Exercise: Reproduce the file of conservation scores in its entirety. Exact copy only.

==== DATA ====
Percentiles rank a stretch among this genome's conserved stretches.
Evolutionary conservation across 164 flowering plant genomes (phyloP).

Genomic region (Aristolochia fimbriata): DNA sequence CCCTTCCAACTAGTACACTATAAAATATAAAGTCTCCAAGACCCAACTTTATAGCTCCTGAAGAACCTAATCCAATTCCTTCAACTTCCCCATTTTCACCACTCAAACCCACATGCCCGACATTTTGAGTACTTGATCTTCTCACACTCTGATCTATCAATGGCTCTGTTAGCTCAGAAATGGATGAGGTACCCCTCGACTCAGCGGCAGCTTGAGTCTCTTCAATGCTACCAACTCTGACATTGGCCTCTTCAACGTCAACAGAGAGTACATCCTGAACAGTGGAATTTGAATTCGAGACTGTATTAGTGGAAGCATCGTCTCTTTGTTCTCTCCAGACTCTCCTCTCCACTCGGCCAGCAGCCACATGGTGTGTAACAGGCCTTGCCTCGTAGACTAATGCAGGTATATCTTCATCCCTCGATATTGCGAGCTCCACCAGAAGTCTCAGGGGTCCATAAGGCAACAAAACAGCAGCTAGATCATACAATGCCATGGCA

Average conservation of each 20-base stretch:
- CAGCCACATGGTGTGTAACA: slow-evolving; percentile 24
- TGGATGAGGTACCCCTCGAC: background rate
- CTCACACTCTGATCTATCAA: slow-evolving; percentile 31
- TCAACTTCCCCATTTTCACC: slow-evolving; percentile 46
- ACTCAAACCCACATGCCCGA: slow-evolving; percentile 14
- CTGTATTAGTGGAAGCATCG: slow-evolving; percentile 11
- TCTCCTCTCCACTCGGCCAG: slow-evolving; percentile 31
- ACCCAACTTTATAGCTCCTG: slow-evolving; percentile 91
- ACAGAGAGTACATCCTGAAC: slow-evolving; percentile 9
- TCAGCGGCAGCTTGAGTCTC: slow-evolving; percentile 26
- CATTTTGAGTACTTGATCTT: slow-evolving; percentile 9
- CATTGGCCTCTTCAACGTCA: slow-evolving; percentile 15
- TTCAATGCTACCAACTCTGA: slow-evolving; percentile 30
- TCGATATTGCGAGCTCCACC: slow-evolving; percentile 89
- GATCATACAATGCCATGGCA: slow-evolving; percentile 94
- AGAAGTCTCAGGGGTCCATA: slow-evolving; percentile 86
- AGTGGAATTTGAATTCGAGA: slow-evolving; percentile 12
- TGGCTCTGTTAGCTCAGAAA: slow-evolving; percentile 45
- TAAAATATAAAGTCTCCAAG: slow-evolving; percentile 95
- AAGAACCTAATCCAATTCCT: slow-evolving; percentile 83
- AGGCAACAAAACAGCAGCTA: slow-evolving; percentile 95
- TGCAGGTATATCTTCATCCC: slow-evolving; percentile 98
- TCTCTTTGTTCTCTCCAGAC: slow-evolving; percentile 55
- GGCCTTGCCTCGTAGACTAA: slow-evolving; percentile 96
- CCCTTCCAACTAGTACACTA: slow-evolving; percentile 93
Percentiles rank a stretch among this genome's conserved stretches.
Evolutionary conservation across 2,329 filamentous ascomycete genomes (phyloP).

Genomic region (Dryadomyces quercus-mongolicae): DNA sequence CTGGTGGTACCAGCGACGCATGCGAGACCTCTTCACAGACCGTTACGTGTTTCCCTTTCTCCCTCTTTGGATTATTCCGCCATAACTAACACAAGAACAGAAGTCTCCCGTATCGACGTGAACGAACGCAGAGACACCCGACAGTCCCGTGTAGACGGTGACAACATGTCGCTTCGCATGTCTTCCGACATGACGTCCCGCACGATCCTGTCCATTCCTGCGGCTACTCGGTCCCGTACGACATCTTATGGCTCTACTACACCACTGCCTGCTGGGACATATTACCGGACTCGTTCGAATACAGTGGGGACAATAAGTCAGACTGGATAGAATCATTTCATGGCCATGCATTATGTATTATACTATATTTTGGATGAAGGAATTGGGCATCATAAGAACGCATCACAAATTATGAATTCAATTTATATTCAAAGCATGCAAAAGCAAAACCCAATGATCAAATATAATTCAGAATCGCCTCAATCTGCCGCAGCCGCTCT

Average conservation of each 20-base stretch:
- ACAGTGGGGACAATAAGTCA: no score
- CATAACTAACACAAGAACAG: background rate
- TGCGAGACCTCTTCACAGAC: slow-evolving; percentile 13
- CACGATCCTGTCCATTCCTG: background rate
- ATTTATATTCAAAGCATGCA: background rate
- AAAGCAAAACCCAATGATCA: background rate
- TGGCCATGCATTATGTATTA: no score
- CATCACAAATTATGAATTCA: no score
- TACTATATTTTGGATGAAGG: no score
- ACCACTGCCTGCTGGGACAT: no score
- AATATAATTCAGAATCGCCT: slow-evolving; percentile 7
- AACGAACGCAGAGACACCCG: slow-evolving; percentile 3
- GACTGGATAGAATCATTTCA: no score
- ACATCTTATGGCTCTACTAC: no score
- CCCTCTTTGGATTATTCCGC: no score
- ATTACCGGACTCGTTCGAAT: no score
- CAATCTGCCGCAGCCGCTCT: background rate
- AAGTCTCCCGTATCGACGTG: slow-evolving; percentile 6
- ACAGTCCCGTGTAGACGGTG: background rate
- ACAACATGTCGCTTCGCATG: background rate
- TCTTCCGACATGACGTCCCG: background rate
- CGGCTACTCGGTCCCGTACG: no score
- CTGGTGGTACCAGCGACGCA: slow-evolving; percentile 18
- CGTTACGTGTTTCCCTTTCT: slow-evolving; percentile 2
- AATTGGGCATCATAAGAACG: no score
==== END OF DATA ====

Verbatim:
Percentiles rank a stretch among this genome's conserved stretches.
Evolutionary conservation across 164 flowering plant genomes (phyloP).

Genomic region (Aristolochia fimbriata): DNA sequence CCCTTCCAACTAGTACACTATAAAATATAAAGTCTCCAAGACCCAACTTTATAGCTCCTGAAGAACCTAATCCAATTCCTTCAACTTCCCCATTTTCACCACTCAAACCCACATGCCCGACATTTTGAGTACTTGATCTTCTCACACTCTGATCTATCAATGGCTCTGTTAGCTCAGAAATGGATGAGGTACCCCTCGACTCAGCGGCAGCTTGAGTCTCTTCAATGCTACCAACTCTGACATTGGCCTCTTCAACGTCAACAGAGAGTACATCCTGAACAGTGGAATTTGAATTCGAGACTGTATTAGTGGAAGCATCGTCTCTTTGTTCTCTCCAGACTCTCCTCTCCACTCGGCCAGCAGCCACATGGTGTGTAACAGGCCTTGCCTCGTAGACTAATGCAGGTATATCTTCATCCCTCGATATTGCGAGCTCCACCAGAAGTCTCAGGGGTCCATAAGGCAACAAAACAGCAGCTAGATCATACAATGCCATGGCA

Average conservation of each 20-base stretch:
- CAGCCACATGGTGTGTAACA: slow-evolving; percentile 24
- TGGATGAGGTACCCCTCGAC: background rate
- CTCACACTCTGATCTATCAA: slow-evolving; percentile 31
- TCAACTTCCCCATTTTCACC: slow-evolving; percentile 46
- ACTCAAACCCACATGCCCGA: slow-evolving; percentile 14
- CTGTATTAGTGGAAGCATCG: slow-evolving; percentile 11
- TCTCCTCTCCACTCGGCCAG: slow-evolving; percentile 31
- ACCCAACTTTATAGCTCCTG: slow-evolving; percentile 91
- ACAGAGAGTACATCCTGAAC: slow-evolving; percentile 9
- TCAGCGGCAGCTTGAGTCTC: slow-evolving; percentile 26
- CATTTTGAGTACTTGATCTT: slow-evolving; percentile 9
- CATTGGCCTCTTCAACGTCA: slow-evolving; percentile 15
- TTCAATGCTACCAACTCTGA: slow-evolving; percentile 30
- TCGATATTGCGAGCTCCACC: slow-evolving; percentile 89
- GATCATACAATGCCATGGCA: slow-evolving; percentile 94
- AGAAGTCTCAGGGGTCCATA: slow-evolving; percentile 86
- AGTGGAATTTGAATTCGAGA: slow-evolving; percentile 12
- TGGCTCTGTTAGCTCAGAAA: slow-evolving; percentile 45
- TAAAATATAAAGTCTCCAAG: slow-evolving; percentile 95
- AAGAACCTAATCCAATTCCT: slow-evolving; percentile 83
- AGGCAACAAAACAGCAGCTA: slow-evolving; percentile 95
- TGCAGGTATATCTTCATCCC: slow-evolving; percentile 98
- TCTCTTTGTTCTCTCCAGAC: slow-evolving; percentile 55
- GGCCTTGCCTCGTAGACTAA: slow-evolving; percentile 96
- CCCTTCCAACTAGTACACTA: slow-evolving; percentile 93
Percentiles rank a stretch among this genome's conserved stretches.
Evolutionary conservation across 2,329 filamentous ascomycete genomes (phyloP).

Genomic region (Dryadomyces quercus-mongolicae): DNA sequence CTGGTGGTACCAGCGACGCATGCGAGACCTCTTCACAGACCGTTACGTGTTTCCCTTTCTCCCTCTTTGGATTATTCCGCCATAACTAACACAAGAACAGAAGTCTCCCGTATCGACGTGAACGAACGCAGAGACACCCGACAGTCCCGTGTAGACGGTGACAACATGTCGCTTCGCATGTCTTCCGACATGACGTCCCGCACGATCCTGTCCATTCCTGCGGCTACTCGGTCCCGTACGACATCTTATGGCTCTACTACACCACTGCCTGCTGGGACATATTACCGGACTCGTTCGAATACAGTGGGGACAATAAGTCAGACTGGATAGAATCATTTCATGGCCATGCATTATGTATTATACTATATTTTGGATGAAGGAATTGGGCATCATAAGAACGCATCACAAATTATGAATTCAATTTATATTCAAAGCATGCAAAAGCAAAACCCAATGATCAAATATAATTCAGAATCGCCTCAATCTGCCGCAGCCGCTCT

Average conservation of each 20-base stretch:
- ACAGTGGGGACAATAAGTCA: no score
- CATAACTAACACAAGAACAG: background rate
- TGCGAGACCTCTTCACAGAC: slow-evolving; percentile 13
- CACGATCCTGTCCATTCCTG: background rate
- ATTTATATTCAAAGCATGCA: background rate
- AAAGCAAAACCCAATGATCA: background rate
- TGGCCATGCATTATGTATTA: no score
- CATCACAAATTATGAATTCA: no score
- TACTATATTTTGGATGAAGG: no score
- ACCACTGCCTGCTGGGACAT: no score
- AATATAATTCAGAATCGCCT: slow-evolving; percentile 7
- AACGAACGCAGAGACACCCG: slow-evolving; percentile 3
- GACTGGATAGAATCATTTCA: no score
- ACATCTTATGGCTCTACTAC: no score
- CCCTCTTTGGATTATTCCGC: no score
- ATTACCGGACTCGTTCGAAT: no score
- CAATCTGCCGCAGCCGCTCT: background rate
- AAGTCTCCCGTATCGACGTG: slow-evolving; percentile 6
- ACAGTCCCGTGTAGACGGTG: background rate
- ACAACATGTCGCTTCGCATG: background rate
- TCTTCCGACATGACGTCCCG: background rate
- CGGCTACTCGGTCCCGTACG: no score
- CTGGTGGTACCAGCGACGCA: slow-evolving; percentile 18
- CGTTACGTGTTTCCCTTTCT: slow-evolving; percentile 2
- AATTGGGCATCATAAGAACG: no score